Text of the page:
ورقة عمل: مبادرة اتحاد المصارف العربية (UAB)
Upcoming SlideShare
Loading in...5
×
 

ورقة عمل: مبادرة اتحاد المصارف العربية (UAB)

on

  • 615 views

 

Statistics

Views

Total Views
615
Views on SlideShare
615
Embed Views
0

Actions

Likes
0
Downloads
12
Comments
0

0 Embeds 0

No embeds

Accessibility

Categories

Upload Details

Uploaded via as Microsoft PowerPoint

Usage Rights

© All Rights Reserved

Report content

Flagged as inappropriate Flag as inappropriate
Flag as inappropriate

Select your reason for flagging this presentation as inappropriate.

Cancel
  • Full Name Full Name Comment goes here.
    Are you sure you want to
    Your message goes here
    Processing…
Post Comment
Edit your comment

ورقة عمل: مبادرة اتحاد المصارف العربية (UAB) ورقة عمل: مبادرة اتحاد المصارف العربية (UAB) Presentation Transcript

  • Financial Sector, Business Community & Governance Dr. Fouad Shaker Secretary General, UAB
  • The World Strives to Achieve Economic & Social Progress
    • Yet…
    • The Record of Development Has Not Been Fully Satisfactory:
    • Sound Macroeconomic Fundamentals Are No Longer Enough to Prevent Crises
    • The World Needs A Better System
    • … . Better Governance
    • The Private Sector may be an important part of the corporate governance framework, if its own corporate governance is good; and
    • banks can play a detrimental role in enforcing good governance in the private sector, mainly via their financing role.
  • What is “good corporate governance”?
    • Narrowly defined, it is the system by which businesses are directed and by which controls are implemented
    • At the end of the day, it is the ‘four eyes” principle in practice
    • Accountability plays a key role in good governance
    • Transparency is needed so accountability can be monitored
    • Governance is often defined to cover ethical standards as defense against corruption and financial abuse
    • The need to strengthen governance is being acknowledged by parliaments and supervisors following the international economic and banking crises, and US corporate scandals.
  • What can good corporate governance achieve?
    • it protects shareholders, employees, customers, and the public
    • Conversely, bad corporate governance in institutions (financial and non-financial) can undermine economic and financial stability
    • Bad governance poses a significant reputation risk for individual firms and even for countries
    • If a system fails to provide incentives for good governance and does not punish transgressors, corruption flourishes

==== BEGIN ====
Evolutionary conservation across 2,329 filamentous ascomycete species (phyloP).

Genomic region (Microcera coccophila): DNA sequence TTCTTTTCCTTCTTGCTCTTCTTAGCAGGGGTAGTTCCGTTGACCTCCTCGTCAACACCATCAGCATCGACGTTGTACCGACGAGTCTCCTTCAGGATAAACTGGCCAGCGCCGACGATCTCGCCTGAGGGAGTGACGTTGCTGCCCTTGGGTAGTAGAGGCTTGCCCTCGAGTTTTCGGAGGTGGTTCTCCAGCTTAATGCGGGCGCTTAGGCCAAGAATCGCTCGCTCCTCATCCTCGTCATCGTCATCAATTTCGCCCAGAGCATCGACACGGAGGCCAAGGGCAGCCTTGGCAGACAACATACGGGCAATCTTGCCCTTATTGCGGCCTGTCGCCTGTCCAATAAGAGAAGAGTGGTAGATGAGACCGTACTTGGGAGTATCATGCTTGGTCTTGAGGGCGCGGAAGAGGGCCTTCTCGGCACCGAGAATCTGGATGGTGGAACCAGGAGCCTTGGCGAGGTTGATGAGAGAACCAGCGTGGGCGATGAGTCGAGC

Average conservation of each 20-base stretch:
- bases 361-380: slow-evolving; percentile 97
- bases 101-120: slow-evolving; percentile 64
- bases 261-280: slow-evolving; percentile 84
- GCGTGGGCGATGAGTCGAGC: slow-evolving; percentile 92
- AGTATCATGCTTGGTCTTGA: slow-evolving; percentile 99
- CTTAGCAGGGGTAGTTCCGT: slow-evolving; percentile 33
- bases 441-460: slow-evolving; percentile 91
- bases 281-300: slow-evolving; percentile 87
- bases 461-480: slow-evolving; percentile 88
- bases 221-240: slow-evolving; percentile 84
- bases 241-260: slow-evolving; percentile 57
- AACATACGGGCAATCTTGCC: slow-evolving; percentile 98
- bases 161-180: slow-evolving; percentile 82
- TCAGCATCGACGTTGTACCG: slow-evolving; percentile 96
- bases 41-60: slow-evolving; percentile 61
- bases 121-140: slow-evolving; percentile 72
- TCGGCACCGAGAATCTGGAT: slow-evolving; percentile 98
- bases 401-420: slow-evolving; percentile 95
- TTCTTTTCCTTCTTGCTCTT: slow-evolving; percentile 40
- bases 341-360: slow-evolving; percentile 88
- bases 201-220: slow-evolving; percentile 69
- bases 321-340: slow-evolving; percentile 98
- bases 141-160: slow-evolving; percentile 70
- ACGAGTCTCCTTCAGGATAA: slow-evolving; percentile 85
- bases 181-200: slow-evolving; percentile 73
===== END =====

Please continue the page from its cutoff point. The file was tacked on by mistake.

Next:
• Firms which practice good governance will (a) earn higher ratings, (b) have access to cheaper funding
    • But trade-off needed – important not to strangle enterprise.
  • Weak corporate governance in Banks
      • many banks were controlled by owner-managers and independent directors played little or no role (so no ‘four-eyes” principle)
      • banks were often parts of wider conglomerates, so funded other parts of the group (connected lending) and were reluctant to foreclose
      • banks were subject to political influence in their lending decisions and credit discipline was undermined by the legal and cultural environment
      • management was weak and lacked self-responsibility
      • Growth was seen as more important than return on capital.
  • Lessons from recent corporate scandals
    • Conflicts of interest abound as finance becomes more complex and as each firm offers greater variety of services
    • The accounting and audit process is undervalued in terms of the skills needed, the responsibility and the risks incurred
    • Too much latitude is given to staff whose results appear to be exceptional (that in itself is often suspicious)
    • More attention is needed to the damaging incentives provided by badly structured compensation packages
    • Sadly, no governance system can be expected on its own to prevent greedy, dishonest people from putting their personal interests ahead of the organization that pays them.
  • Private Sector and Investment Situation in the Region
    • Inter-Arab Investments:
    • Despite the increase in these investments from USD1.43 bn 1995 to USD3.7 bn in 2003, yet this level constitutes only some 0.5% of the Arab economy’s GDP.
    • FDI (Foreign direct investment):
    • Despite the doubling of this investment between 1995 and 2003, yet its level constitutes only some 0.7% of total FDI in the world and 2.8% of FDI flowing into the developing world.
    • The private sector remains the driving force of economic growth and development, mainly via its role in activating investments in the region.
  • MENA Region Challenges
    • Economic fortunes influenced by oil price.
    • Economic policies & structures dominated by the state.
    • High regional unemployment rate (15% on average mostly young, better educated).
    • Need to create 100 million jobs in next 20 years (twice number of current jobs).
    • Large demand for infrastructure in the region: investment needs estimates over 2005-2010 US$28 billion (new capital: US$15 billion; maintenance: US$13 billion)
    • The need for good governance on the level of the macro economy and the corporate sector.
  • MENA Potentials and Challenges
    • Employment creation, through growth, at core of development strategy.
    • Region needs to develop export markets: poor record of exports (beyond oil).
    • Region needs to boots investments, through improved investment climate.
    • Region must improve infrastructure base.
  • Need for Enabling Legal, Regulatory and Governance Environment
    • In MENA the critical issue is NOT availability of finance.
    • (US$1.5 trillion of funds outside region)
    • Main issue is investment climate:
    • Sound and effective legal/regulatory environment and good corporate governance environment that fosters investment and enforces contractual obligations.
  • Development of Investment Environment in the MENA Region
    • Ensuring stability in investment laws and legislations, to stimulate investor’s confidence and trust.